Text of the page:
A future cost of misdirected parental care for brood parasitic young?

Research output: Contribution to journalArticle

Abstract

Parental care is advantageous because it typically increases the survival of genetically related young. In contrast, parental care given to unrelated young incurs no benefit. A further cost of parental investment is that it reduces the future reproductive potential of the caregiver. I examined whether eastern phoebes' Sayornis phoebe future reproductive effort was related to interspecific brood parasitism by brown-headed cowbirds Molothrus ater in prior broods. In 2000 absolute and relative measures of change in clutch sizes from first to second breeding attempts were similar in parasitized and non-parasitized broods, while the latency to renest was several days shorter for parasitized broods. In addition, the relative change in clutch size was more negative for phoebe nests with more cowbird chicks per brood. In 2001 these statistical relationships between absolute and relative measures of residual effort and prior parasite load were also confirmed in control but not in experimentally manipulated clutches. The experimental data support previous findings that parasitism per se does not seem to influence residual reproductive output of adult phoebe hosts. These data also emphasize that intragenerational residual costs of parental care should be measured by the use of a relative measure of reproductive effort or other statistical methods that take into account the biological and statistical non-independence of clutch sizes from subsequent breeding attempts.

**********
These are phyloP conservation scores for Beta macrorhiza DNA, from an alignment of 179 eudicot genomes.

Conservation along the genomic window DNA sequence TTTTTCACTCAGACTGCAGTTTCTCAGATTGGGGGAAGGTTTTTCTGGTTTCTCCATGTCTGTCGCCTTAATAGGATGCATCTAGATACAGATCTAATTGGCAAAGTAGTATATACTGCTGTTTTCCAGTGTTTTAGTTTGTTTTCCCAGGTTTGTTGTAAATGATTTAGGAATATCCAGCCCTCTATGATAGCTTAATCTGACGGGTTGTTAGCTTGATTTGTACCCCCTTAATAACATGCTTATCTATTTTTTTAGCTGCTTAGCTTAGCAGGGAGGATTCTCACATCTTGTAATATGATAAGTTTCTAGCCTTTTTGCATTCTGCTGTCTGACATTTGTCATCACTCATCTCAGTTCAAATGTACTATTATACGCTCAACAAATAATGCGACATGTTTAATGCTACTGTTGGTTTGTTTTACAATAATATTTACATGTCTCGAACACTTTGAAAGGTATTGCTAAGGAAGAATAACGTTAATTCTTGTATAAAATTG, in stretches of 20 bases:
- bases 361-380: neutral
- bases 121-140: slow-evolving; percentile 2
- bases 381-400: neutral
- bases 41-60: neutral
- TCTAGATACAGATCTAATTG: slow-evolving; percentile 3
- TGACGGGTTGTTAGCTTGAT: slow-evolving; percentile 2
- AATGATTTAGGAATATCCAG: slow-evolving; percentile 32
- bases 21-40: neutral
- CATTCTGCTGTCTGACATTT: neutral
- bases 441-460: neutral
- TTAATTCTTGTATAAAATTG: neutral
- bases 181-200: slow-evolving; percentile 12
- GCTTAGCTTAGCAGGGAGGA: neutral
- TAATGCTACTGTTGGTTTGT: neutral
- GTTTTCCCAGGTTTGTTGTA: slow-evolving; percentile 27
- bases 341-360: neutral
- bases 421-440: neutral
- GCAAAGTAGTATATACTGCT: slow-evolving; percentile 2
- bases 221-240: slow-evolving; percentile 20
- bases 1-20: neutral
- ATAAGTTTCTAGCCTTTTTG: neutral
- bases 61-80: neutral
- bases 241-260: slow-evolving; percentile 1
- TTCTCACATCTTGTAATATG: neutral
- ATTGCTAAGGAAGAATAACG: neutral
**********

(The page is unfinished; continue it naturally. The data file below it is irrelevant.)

Original languageEnglish (US)
Pages (from-to)367-374
Number of pages8
JournalFolia Zoologica
Volume55
Issue number4
StatePublished - Dec 1 2006
Externally publishedYes

Keywords

  • Brood parasitism
  • Clutch size
  • Laying date
  • Manipulation
  • Parental care

ASJC Scopus subject areas

  • Ecology, Evolution, Behavior and Systematics
  • Animal Science and Zoology

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